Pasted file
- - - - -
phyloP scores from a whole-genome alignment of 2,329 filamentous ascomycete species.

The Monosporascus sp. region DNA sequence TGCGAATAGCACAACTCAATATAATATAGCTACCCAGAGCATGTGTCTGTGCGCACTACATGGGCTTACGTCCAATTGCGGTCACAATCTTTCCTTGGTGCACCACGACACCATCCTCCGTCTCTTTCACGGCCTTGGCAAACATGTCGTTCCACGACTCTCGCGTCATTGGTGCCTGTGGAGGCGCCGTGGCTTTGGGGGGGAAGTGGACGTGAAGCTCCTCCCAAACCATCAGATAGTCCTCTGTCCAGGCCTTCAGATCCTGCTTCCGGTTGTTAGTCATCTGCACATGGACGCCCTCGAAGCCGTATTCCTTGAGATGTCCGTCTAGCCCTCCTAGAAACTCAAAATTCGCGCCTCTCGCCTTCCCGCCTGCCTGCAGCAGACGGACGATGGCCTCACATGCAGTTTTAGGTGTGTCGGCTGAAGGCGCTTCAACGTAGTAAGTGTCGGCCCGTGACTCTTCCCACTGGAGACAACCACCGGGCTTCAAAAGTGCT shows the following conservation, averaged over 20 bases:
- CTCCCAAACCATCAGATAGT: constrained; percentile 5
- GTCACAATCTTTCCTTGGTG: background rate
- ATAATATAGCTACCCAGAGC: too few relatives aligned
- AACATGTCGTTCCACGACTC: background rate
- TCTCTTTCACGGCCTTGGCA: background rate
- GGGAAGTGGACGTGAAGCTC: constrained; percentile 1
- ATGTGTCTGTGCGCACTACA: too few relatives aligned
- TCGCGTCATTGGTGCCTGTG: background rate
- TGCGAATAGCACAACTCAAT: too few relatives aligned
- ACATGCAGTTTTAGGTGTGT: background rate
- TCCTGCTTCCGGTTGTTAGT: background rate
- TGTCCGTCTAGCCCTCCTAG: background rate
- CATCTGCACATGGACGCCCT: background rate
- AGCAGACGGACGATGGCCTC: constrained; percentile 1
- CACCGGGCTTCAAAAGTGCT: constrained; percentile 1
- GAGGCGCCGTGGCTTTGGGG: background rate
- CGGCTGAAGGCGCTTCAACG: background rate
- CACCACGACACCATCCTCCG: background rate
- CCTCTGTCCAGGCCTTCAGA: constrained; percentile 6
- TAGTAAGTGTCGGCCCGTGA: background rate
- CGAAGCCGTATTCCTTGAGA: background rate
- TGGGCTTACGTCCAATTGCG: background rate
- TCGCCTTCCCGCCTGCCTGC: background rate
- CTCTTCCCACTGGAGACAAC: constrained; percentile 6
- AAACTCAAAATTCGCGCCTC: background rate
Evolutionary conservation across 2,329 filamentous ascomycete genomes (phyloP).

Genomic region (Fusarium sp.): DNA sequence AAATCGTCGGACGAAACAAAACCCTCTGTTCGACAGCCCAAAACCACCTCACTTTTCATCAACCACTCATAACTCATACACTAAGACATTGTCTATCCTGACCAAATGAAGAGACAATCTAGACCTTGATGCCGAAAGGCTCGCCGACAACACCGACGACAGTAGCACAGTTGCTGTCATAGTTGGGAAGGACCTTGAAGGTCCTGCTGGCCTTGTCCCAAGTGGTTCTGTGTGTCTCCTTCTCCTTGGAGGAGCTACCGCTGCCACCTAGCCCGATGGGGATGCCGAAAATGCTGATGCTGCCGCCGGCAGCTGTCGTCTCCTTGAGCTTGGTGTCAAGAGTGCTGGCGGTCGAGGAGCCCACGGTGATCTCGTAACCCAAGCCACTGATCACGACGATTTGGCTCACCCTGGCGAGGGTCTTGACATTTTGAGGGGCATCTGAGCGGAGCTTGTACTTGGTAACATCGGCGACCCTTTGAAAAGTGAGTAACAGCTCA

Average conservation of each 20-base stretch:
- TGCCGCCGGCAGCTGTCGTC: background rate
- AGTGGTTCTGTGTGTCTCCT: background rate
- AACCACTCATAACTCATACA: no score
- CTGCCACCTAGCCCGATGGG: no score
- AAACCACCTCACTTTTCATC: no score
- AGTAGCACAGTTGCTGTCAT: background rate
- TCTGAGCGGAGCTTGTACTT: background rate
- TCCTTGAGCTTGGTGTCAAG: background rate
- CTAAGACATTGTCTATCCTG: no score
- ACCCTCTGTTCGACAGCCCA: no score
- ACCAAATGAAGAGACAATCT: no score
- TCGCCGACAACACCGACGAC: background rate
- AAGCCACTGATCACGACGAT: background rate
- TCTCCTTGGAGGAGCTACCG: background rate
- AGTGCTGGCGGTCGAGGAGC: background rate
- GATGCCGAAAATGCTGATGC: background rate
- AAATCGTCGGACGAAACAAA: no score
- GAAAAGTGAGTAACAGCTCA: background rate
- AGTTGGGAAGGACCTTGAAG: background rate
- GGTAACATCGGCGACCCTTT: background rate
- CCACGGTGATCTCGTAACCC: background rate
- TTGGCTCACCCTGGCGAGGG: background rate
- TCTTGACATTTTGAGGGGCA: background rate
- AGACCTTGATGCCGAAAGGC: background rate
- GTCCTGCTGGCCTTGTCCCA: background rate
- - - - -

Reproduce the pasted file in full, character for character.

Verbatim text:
phyloP scores from a whole-genome alignment of 2,329 filamentous ascomycete species.

The Monosporascus sp. region DNA sequence TGCGAATAGCACAACTCAATATAATATAGCTACCCAGAGCATGTGTCTGTGCGCACTACATGGGCTTACGTCCAATTGCGGTCACAATCTTTCCTTGGTGCACCACGACACCATCCTCCGTCTCTTTCACGGCCTTGGCAAACATGTCGTTCCACGACTCTCGCGTCATTGGTGCCTGTGGAGGCGCCGTGGCTTTGGGGGGGAAGTGGACGTGAAGCTCCTCCCAAACCATCAGATAGTCCTCTGTCCAGGCCTTCAGATCCTGCTTCCGGTTGTTAGTCATCTGCACATGGACGCCCTCGAAGCCGTATTCCTTGAGATGTCCGTCTAGCCCTCCTAGAAACTCAAAATTCGCGCCTCTCGCCTTCCCGCCTGCCTGCAGCAGACGGACGATGGCCTCACATGCAGTTTTAGGTGTGTCGGCTGAAGGCGCTTCAACGTAGTAAGTGTCGGCCCGTGACTCTTCCCACTGGAGACAACCACCGGGCTTCAAAAGTGCT shows the following conservation, averaged over 20 bases:
- CTCCCAAACCATCAGATAGT: constrained; percentile 5
- GTCACAATCTTTCCTTGGTG: background rate
- ATAATATAGCTACCCAGAGC: too few relatives aligned
- AACATGTCGTTCCACGACTC: background rate
- TCTCTTTCACGGCCTTGGCA: background rate
- GGGAAGTGGACGTGAAGCTC: constrained; percentile 1
- ATGTGTCTGTGCGCACTACA: too few relatives aligned
- TCGCGTCATTGGTGCCTGTG: background rate
- TGCGAATAGCACAACTCAAT: too few relatives aligned
- ACATGCAGTTTTAGGTGTGT: background rate
- TCCTGCTTCCGGTTGTTAGT: background rate
- TGTCCGTCTAGCCCTCCTAG: background rate
- CATCTGCACATGGACGCCCT: background rate
- AGCAGACGGACGATGGCCTC: constrained; percentile 1
- CACCGGGCTTCAAAAGTGCT: constrained; percentile 1
- GAGGCGCCGTGGCTTTGGGG: background rate
- CGGCTGAAGGCGCTTCAACG: background rate
- CACCACGACACCATCCTCCG: background rate
- CCTCTGTCCAGGCCTTCAGA: constrained; percentile 6
- TAGTAAGTGTCGGCCCGTGA: background rate
- CGAAGCCGTATTCCTTGAGA: background rate
- TGGGCTTACGTCCAATTGCG: background rate
- TCGCCTTCCCGCCTGCCTGC: background rate
- CTCTTCCCACTGGAGACAAC: constrained; percentile 6
- AAACTCAAAATTCGCGCCTC: background rate
Evolutionary conservation across 2,329 filamentous ascomycete genomes (phyloP).

Genomic region (Fusarium sp.): DNA sequence AAATCGTCGGACGAAACAAAACCCTCTGTTCGACAGCCCAAAACCACCTCACTTTTCATCAACCACTCATAACTCATACACTAAGACATTGTCTATCCTGACCAAATGAAGAGACAATCTAGACCTTGATGCCGAAAGGCTCGCCGACAACACCGACGACAGTAGCACAGTTGCTGTCATAGTTGGGAAGGACCTTGAAGGTCCTGCTGGCCTTGTCCCAAGTGGTTCTGTGTGTCTCCTTCTCCTTGGAGGAGCTACCGCTGCCACCTAGCCCGATGGGGATGCCGAAAATGCTGATGCTGCCGCCGGCAGCTGTCGTCTCCTTGAGCTTGGTGTCAAGAGTGCTGGCGGTCGAGGAGCCCACGGTGATCTCGTAACCCAAGCCACTGATCACGACGATTTGGCTCACCCTGGCGAGGGTCTTGACATTTTGAGGGGCATCTGAGCGGAGCTTGTACTTGGTAACATCGGCGACCCTTTGAAAAGTGAGTAACAGCTCA

Average conservation of each 20-base stretch:
- TGCCGCCGGCAGCTGTCGTC: background rate
- AGTGGTTCTGTGTGTCTCCT: background rate
- AACCACTCATAACTCATACA: no score
- CTGCCACCTAGCCCGATGGG: no score
- AAACCACCTCACTTTTCATC: no score
- AGTAGCACAGTTGCTGTCAT: background rate
- TCTGAGCGGAGCTTGTACTT: background rate
- TCCTTGAGCTTGGTGTCAAG: background rate
- CTAAGACATTGTCTATCCTG: no score
- ACCCTCTGTTCGACAGCCCA: no score
- ACCAAATGAAGAGACAATCT: no score
- TCGCCGACAACACCGACGAC: background rate
- AAGCCACTGATCACGACGAT: background rate
- TCTCCTTGGAGGAGCTACCG: background rate
- AGTGCTGGCGGTCGAGGAGC: background rate
- GATGCCGAAAATGCTGATGC: background rate
- AAATCGTCGGACGAAACAAA: no score
- GAAAAGTGAGTAACAGCTCA: background rate
- AGTTGGGAAGGACCTTGAAG: background rate
- GGTAACATCGGCGACCCTTT: background rate
- CCACGGTGATCTCGTAACCC: background rate
- TTGGCTCACCCTGGCGAGGG: background rate
- TCTTGACATTTTGAGGGGCA: background rate
- AGACCTTGATGCCGAAAGGC: background rate
- GTCCTGCTGGCCTTGTCCCA: background rate